Neolithic farmers, Viking chieftans, Bretons and Normans, Sumatrans and Vietnamese have all favoured long wooden houses. The building form was so important to the Iriquois nation of North America that their name means “people of the Longhouse”.
MIT plans to meet student needs of the future by employing the same ancient shape, designing a dramatic modern structure with laminated veneer lumber (LVL).
The proposed longhouse rises to a height of 12 metres and will use engineered wood to withstand high building stresses. It will contain a large enclosed space which is 43 metres long and 15 metres wide, and will be uninterrupted by internal structural supports.
MIT Engineering department’s John Klein identifies sustainability as a key advantage. Choosing engineered wood generates lower carbon emissions and timber is known to sequester carbon. There are many other benefits too.
LVL has superior strength to weight when compared to steel and a higher fire resistance rating. Being comparatively light and easy to handle, engineered timber delivers installation efficiencies and cost savings. Add in an attractive appearance, natural warmth, and acoustic advantages and you have a compelling proposition.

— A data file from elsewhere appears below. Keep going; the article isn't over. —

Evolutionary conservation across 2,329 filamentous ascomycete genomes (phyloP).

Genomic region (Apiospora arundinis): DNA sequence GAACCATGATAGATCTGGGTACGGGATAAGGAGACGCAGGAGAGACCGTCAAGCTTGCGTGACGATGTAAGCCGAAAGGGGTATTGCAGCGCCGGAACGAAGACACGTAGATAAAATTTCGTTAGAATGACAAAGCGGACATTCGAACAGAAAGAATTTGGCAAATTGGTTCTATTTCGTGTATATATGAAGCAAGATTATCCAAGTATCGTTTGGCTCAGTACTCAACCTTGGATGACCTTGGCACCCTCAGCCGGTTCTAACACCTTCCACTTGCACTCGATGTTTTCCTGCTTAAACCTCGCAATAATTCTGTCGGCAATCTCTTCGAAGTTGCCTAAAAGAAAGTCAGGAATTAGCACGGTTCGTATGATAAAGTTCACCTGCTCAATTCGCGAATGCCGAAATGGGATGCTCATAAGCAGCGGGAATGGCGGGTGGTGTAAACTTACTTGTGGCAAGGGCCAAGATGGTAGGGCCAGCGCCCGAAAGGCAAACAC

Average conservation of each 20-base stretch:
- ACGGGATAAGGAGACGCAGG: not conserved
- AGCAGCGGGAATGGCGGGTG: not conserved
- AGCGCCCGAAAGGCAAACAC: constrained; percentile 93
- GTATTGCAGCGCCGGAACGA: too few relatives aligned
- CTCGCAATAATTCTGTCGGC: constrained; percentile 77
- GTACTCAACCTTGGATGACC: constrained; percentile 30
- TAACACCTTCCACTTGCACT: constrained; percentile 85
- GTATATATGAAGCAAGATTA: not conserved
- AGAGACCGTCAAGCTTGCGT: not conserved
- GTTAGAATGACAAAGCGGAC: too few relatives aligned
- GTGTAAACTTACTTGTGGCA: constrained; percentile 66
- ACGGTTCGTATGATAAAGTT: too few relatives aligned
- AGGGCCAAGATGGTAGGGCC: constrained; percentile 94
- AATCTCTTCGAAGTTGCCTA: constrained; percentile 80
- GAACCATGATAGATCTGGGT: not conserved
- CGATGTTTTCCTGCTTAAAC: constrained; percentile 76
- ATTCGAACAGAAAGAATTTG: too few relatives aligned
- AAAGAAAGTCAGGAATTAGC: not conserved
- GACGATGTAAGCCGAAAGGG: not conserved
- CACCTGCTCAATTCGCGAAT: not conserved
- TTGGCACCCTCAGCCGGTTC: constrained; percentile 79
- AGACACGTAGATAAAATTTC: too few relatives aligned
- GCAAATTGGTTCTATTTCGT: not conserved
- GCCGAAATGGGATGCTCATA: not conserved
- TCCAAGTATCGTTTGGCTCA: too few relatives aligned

“An interesting design process incorporating engineering and aesthetic considerations ultimately pointed us towards the idea of building up each arch element as a hollow triangular cross-section,” said Demi Fang, a graduate student in MIT’s Master of Science in Architecture Studies.
“The structural depth achieved by building up the triangular section helps us achieve the clear span desired for the communal space, all while lending a visual language on both the interior and the exterior of the structure that we thought worked well,” she added.
“Each arch tapers and widens along its length; because not every point along the arch will be subject to the same magnitude of forces, this varying cross-section depth both expresses structural performance while encouraging material savings.”
MIT’s enthusiasm for laminated timber is something New Zealanders readily appreciate. TimberLabs, formerly known as McIntosh Timber Laminates, has just celebrated 60 years in business and almost needs its own longhouse to store the trophies won by its award-winning laminated structures.
Responsible for the famous Yellow tree house, it also provided structural members for the “Cardboard” Cathedral in Christchurch. Not content with building for Kiwis, its impressive engineering has graced the homes of eastern potentates and roofed the Royal Hong Kong Jockey Club. In another assignment, intertwining trapezoids built by the company frame a stunning over-water restaurant located in Dubai.
Like MIT, TImberLabs believes the aesthetic, structural and environmental advantages of engineered timber are a key to a sustainable present and an even better future.